Having recently been involved in several interviews where I keep getting asked this new-yet-similar question, I’m sensing that what used to be an anomaly might finally be tipping the scales to norm territory.
Are we in technology today not SOLELY lifelong, feeds-and speeds, cable-running technicians? Did a few more of us cut our teeth on arts (and beyond) over strictly sciences? The question:
What experience on your career journey stands out as traditionally atypical? What experience might others be surprised to learn helped shape you and mold your success, effectiveness and/or impact?
I keep referring to this experience as my professional outtake.
As an arts and sciences undergrad, drama 101 was a required core course in the Fulbright College of Arts and Sciences. My teacher was a grad student named Ombra. For anyone that knows me, I have a (some say genetic) flair for drama as a personality feature, however treading into drama as a discipline was uncomfortable and cringy for me. I discovered quickly that being the center of attention felt a whole lot different when actually performing on a stage, in front of others, and possibly in a wig. Yikes.
I’ve often credited my arts and sciences heart as a major contributor to my success in technology leadership today. In that Kimpell Hall basement classroom, I learned how to share, how to be received by an audience, how to deliver difficult messages, how to read a room and read a changing room, how to stand up and speak out when every instinct inside told me to run. I learned how to be strong despite weakness. My comfort zones became ubiquitous. By all outward appearance, the world is my comfort zone. It’s important to note that my outward appearance and confident delivery is very much learned, largely due to my time spent with that grad student teaching her basic 101 course. I am a humanities soul leading in the field of technology. There, I said it. Humanities shaped my science.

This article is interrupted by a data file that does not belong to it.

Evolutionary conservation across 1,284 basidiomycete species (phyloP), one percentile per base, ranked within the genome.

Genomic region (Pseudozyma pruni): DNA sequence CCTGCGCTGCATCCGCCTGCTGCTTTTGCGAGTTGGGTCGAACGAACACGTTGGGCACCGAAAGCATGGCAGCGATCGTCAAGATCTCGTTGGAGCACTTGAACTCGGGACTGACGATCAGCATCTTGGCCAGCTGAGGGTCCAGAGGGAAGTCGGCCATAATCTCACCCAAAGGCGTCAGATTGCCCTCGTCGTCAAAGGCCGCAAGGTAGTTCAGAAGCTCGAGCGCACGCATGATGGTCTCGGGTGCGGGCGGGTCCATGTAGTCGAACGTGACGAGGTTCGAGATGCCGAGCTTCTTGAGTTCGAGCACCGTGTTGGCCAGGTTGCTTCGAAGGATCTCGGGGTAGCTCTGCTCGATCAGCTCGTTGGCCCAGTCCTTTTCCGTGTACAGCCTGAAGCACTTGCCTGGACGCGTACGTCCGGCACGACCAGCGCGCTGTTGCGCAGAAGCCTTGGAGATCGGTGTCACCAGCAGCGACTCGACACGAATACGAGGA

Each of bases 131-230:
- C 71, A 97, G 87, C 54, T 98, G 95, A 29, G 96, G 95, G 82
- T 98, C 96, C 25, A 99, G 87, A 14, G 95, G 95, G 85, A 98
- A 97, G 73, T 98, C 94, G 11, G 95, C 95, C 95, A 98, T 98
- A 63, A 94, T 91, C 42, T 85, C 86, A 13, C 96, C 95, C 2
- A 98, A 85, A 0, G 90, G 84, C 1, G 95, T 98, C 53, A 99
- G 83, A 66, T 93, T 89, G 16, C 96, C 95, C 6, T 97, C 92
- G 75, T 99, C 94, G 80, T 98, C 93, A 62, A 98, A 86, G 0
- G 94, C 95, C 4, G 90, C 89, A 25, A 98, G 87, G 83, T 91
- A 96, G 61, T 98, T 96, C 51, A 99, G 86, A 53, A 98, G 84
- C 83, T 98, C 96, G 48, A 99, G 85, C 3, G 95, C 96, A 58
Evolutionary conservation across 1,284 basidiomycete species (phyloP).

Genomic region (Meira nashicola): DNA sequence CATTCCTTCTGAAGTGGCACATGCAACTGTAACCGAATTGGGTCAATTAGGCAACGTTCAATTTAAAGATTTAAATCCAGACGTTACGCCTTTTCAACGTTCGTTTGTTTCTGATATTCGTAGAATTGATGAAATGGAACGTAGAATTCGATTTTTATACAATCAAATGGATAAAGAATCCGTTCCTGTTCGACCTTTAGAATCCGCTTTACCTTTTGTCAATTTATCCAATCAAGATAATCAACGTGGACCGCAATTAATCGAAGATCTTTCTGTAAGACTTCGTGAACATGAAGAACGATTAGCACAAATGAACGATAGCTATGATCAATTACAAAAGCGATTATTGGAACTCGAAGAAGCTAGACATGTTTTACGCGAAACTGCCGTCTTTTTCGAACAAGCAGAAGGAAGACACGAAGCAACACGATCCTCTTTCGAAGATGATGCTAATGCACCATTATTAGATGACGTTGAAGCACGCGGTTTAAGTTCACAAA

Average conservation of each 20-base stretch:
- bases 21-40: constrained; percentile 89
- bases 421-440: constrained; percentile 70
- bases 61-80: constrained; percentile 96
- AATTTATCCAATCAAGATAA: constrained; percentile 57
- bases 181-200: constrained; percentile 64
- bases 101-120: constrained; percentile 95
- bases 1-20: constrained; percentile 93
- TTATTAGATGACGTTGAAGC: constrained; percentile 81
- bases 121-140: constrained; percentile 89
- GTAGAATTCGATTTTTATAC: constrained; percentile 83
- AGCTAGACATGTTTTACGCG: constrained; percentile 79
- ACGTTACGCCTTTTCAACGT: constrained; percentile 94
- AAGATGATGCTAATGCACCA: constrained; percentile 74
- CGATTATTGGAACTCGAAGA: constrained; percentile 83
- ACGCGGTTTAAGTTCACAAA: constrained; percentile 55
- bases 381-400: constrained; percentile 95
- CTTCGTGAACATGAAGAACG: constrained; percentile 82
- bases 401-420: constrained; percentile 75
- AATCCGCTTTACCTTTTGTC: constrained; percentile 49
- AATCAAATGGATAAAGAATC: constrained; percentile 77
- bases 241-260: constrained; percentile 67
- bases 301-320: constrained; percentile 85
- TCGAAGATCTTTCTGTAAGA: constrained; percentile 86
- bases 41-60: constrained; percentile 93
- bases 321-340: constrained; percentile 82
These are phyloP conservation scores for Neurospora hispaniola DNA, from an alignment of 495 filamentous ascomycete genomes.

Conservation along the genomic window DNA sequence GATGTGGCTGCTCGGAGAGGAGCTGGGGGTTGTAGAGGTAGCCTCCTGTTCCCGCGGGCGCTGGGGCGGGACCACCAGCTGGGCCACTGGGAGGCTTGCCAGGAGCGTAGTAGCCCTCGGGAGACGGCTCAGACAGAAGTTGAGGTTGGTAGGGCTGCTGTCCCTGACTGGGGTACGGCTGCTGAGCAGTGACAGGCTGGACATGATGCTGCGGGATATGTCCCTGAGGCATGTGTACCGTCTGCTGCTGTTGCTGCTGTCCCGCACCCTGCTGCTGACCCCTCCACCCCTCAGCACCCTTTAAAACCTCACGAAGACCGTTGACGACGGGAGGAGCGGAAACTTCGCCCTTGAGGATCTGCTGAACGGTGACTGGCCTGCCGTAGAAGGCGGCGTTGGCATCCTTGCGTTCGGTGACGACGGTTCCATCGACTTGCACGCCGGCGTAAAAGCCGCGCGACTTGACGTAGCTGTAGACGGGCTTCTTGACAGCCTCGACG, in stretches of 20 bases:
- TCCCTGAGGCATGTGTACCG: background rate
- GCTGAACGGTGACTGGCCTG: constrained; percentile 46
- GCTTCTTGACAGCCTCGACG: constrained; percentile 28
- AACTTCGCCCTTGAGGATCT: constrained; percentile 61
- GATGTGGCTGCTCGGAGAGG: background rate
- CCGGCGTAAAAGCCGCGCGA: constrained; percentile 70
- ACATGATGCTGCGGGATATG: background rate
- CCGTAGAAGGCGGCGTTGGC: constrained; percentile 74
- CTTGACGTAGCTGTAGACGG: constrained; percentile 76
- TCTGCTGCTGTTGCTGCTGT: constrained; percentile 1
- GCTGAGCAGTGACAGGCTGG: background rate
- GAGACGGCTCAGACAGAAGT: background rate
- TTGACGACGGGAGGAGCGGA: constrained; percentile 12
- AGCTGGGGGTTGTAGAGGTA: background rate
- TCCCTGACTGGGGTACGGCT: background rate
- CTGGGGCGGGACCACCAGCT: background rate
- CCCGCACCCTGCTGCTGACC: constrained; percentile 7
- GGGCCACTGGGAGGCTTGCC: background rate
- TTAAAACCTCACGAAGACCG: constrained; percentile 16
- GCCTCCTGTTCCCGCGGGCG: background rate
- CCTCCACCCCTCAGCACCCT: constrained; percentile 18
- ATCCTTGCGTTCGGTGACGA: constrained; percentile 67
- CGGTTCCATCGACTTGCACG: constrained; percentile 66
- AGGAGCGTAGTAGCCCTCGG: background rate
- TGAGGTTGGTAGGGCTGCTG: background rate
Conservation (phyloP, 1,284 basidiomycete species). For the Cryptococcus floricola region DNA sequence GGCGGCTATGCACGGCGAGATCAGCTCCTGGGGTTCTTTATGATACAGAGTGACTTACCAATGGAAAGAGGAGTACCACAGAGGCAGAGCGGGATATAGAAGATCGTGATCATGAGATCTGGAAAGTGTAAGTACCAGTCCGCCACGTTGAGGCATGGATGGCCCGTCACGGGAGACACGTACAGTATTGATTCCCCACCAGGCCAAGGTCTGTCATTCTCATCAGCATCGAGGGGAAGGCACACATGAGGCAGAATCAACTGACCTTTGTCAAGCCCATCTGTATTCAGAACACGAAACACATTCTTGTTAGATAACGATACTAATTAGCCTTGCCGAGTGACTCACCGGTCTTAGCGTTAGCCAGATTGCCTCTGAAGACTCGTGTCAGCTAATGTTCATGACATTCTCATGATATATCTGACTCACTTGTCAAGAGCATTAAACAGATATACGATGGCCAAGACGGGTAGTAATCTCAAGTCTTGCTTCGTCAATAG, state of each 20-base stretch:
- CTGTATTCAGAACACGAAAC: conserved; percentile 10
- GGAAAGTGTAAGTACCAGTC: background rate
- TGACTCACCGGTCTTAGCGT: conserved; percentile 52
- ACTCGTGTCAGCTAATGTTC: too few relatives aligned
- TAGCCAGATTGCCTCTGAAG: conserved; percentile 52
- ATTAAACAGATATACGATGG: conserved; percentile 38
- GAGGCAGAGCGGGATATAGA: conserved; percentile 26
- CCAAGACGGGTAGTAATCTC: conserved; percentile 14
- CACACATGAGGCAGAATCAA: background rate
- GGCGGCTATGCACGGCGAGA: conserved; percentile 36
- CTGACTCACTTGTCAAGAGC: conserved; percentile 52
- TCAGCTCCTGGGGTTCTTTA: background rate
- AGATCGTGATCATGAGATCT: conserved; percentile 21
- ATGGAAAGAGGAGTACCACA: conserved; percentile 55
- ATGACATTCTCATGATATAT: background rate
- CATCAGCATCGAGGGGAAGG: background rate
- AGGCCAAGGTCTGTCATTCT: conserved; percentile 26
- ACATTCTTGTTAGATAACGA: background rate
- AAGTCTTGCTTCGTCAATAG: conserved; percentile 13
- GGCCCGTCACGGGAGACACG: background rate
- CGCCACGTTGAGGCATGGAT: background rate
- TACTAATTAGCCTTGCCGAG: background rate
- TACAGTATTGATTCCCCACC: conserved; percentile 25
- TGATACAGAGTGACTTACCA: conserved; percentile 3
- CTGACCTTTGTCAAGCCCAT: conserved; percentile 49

Ombra Sandifer went on to Florida State University to work within their School of Theatre in FSU’s College of Fine Arts. Interestingly, her bio shares a research focus on “Communication and integrating technology into human interaction in live performance.” Though I haven’t seen or spoken with Ombra in over 20 years, it’s funny how our professional areas of interest intersect, just through traditionally diametrically opposed lenses – academic versus business. We are seemingly two sides of a pretty interesting coin.
I challenge you to share:
What experience on your career journey stands out as traditionally atypical? What experience might others be surprised to learn helped shape you and mold your success, effectiveness and/or impact? What is your professional outtake?
Our experiences and impact can live forever if we continue to learn from and grow with each other. So let’s keep the magic going.